June, 2017 – School of Comparative Psychotherapy, Florence, Italy:
“Touching Becomes Touching: Mind, Body, and Sexuality in a New Relational Psychoanalysis.”
In this full-day workshop we explored some of the ways sexuality embodies all of the potential for human experiencing in ourselves and in relationship: the driven and surrendering, the edges of passion and violation, the paradox of relationship and dissociation, attunement and personal desire. Our focus was on sexuality in the powerful, brain changing interactions between parents and children, and on the powerful, brain changing interactions between patients and therapists. The workshop included detailed clinical presentations and live supervision.
September, 2017 – Toronto Institute for Contemporary Psychoanalysis:
“‘Those 45 Minutes Completely Changed my Life!’ Freud’s Consultation with ML and What 21st Century Therapists Can Learn From It.”
In this workshop we undertook a new look at the evolution of Freud’s views on the treatment process, not as the familiar classical analyst, but to witness the uncanny emergence of frankly relational themes and ideas. We did this by examining two of his most important technical papers during the last 20 years of his work, and by discussing the revolutionary way he worked with a woman who saw him once for 45 minutes when she was 18 years old and gave a detailed account of this meeting 70 years later at the age of 88. “Those 45 minutes,” she said, “changed my life.”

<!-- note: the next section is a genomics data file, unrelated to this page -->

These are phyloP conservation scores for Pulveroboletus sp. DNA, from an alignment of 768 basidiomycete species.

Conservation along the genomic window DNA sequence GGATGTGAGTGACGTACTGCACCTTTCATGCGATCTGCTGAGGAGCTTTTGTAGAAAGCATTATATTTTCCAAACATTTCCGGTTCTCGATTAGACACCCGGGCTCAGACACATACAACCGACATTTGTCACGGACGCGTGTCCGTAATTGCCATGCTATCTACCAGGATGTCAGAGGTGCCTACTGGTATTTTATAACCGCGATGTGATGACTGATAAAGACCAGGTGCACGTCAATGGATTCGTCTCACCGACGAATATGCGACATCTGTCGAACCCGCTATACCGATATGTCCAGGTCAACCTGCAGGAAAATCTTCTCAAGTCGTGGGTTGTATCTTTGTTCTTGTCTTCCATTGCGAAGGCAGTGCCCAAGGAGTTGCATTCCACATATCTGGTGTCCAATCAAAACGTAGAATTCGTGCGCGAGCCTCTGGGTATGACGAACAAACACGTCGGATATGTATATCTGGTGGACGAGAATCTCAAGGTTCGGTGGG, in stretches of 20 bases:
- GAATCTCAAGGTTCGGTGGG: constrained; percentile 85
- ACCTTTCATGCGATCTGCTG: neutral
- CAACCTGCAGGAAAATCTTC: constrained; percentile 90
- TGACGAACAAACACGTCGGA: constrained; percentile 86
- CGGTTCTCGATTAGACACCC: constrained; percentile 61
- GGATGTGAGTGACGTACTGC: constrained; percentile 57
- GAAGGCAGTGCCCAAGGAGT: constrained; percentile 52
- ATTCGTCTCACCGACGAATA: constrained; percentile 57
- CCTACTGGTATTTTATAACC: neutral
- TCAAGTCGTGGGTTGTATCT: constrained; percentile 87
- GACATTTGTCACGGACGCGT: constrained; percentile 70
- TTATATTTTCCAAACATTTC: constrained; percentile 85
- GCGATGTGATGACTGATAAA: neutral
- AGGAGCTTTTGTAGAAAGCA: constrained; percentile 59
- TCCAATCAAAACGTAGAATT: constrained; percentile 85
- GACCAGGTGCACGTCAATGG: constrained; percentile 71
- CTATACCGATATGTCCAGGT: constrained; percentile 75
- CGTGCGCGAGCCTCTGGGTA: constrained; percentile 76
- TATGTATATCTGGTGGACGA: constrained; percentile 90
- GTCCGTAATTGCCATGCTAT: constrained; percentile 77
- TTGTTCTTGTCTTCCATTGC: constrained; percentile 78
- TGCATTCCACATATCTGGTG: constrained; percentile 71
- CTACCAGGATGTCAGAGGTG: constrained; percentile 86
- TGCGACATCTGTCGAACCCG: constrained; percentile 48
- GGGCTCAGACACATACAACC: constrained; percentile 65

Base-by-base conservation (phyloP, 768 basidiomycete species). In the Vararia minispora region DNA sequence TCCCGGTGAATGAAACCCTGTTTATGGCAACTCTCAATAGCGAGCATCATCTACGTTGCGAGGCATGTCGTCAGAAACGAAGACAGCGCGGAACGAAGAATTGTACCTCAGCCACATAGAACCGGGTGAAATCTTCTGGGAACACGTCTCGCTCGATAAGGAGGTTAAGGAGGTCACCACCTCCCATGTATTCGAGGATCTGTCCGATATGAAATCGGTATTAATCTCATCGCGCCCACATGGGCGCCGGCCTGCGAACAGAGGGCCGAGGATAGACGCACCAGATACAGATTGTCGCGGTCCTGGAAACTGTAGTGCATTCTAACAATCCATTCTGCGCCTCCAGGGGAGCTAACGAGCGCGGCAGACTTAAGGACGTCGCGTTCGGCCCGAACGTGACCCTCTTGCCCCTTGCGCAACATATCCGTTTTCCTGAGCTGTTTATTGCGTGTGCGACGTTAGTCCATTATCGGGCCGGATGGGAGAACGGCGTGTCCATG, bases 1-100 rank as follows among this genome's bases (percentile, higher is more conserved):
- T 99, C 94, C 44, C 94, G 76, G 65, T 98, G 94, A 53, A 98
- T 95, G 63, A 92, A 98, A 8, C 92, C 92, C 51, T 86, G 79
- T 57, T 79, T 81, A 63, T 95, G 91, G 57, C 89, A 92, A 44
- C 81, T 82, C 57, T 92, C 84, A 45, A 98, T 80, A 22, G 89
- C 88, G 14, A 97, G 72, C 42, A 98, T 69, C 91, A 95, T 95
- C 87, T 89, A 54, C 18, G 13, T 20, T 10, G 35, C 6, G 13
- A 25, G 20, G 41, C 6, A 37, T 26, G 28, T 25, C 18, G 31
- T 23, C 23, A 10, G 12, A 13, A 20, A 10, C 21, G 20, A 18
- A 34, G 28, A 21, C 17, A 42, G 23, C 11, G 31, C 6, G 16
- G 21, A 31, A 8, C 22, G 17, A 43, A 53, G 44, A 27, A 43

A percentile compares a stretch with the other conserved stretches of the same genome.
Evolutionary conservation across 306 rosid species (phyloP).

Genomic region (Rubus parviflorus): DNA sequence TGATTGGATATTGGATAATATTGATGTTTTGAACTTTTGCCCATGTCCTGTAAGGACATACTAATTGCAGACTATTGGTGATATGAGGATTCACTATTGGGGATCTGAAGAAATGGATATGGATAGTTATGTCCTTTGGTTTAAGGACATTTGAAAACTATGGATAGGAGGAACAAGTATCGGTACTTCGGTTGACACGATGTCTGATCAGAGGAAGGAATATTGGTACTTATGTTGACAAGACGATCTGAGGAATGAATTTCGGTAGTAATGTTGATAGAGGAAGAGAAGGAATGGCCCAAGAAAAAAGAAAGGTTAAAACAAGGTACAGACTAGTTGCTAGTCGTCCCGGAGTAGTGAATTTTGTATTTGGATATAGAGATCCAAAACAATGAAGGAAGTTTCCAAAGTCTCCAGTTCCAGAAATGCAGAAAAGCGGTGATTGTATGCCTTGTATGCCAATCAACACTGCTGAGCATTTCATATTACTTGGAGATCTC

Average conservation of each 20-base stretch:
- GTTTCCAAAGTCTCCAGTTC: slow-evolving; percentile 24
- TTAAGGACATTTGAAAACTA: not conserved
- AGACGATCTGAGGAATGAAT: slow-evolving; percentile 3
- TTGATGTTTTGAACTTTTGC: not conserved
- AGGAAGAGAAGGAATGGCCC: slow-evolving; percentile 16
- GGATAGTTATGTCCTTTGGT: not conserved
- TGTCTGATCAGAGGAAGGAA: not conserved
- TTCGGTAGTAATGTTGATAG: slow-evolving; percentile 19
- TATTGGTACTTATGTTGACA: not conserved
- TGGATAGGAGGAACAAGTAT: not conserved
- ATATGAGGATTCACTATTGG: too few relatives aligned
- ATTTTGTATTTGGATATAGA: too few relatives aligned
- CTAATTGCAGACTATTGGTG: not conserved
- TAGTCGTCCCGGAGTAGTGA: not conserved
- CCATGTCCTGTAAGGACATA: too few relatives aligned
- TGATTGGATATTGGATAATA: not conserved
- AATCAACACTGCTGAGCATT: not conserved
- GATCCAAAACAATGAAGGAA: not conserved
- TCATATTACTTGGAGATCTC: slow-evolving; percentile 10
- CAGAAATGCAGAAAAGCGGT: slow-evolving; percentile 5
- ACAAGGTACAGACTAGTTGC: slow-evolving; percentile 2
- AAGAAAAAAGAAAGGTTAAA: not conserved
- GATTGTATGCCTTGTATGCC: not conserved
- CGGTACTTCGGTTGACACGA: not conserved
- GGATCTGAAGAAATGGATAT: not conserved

October, 2017 – The University of Oxford:
“Personal Agency in Development and Treatment.”
In this full day workshop we examined how the ability to experience a sense of personal agency is established in the mind and how it may be disrupted and suffocated in the course of relational engagements and trauma during development. Through detailed clinical presentations and an examination of a uniquely told case of a person who saw Freud one time for 45 minutes early in her life and spoke about it 70 years later, we examined how an experience of personal agency may be reconstructed in the crucible of the treatment encounter.
Jonathan H. Slavin, PhD, DHL, ABPP
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Miki Rahmani, MA
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Ruth Lijtmaer recently presented her paper, “The Political is Personal and the Personal Has a Voice,” as part of the panel, “Two voices in Harmony or Disharmony: The Psyche and its Social World,” at the Association for the Psychoanalysis of Culture and Society (APCS) conference. The conference theme was Voice: Psychoanalytic, Cultural, and Social Justice Perspectives. It took place October 20-21, 2017, in New Brunswick, New Jersey.
In this paper, Lijtmaer showed how the political climate that we are living in today has made politics a theme of everyday therapy. After the election, therapists are struggling with patients’ concerns about being deported, ethnic discrimination, being sexually abused, or not having health insurance. These are real situations in the outside world that affect the intrapsychic life of patients and therapists.
Lijtmaer presented her paper, “Time of Hope or Dread?” as part of the panel entitled, “Is There Time to Escape? Mass Migration and the Feeling of Belonging / Not Belonging.” She presented this at the International Forum for Psychoanalytic Education (IFPE) conference, the theme of which was Time. It took place November 9-11, 2017, in Ft. Lauderdale, Florida.
In this paper, Lijtmaer distinguished the difference between immigrants and asylum seekers/exiles. Immigrants have time to prepare for their trip to another country. Their move is motivated by economic difficulties, reunite with family or other reasons. Exiles and refugees leave in a rush with no time to prepare their move. This presentation focused on the psychological implications of being forced to leave the native country, the struggles to survive the trip, and the treatment of the host country.
Ruth M. Lijtmaer, PhD
88 West Ridgewood Ave.
Ridgewood, NJ 07450 USA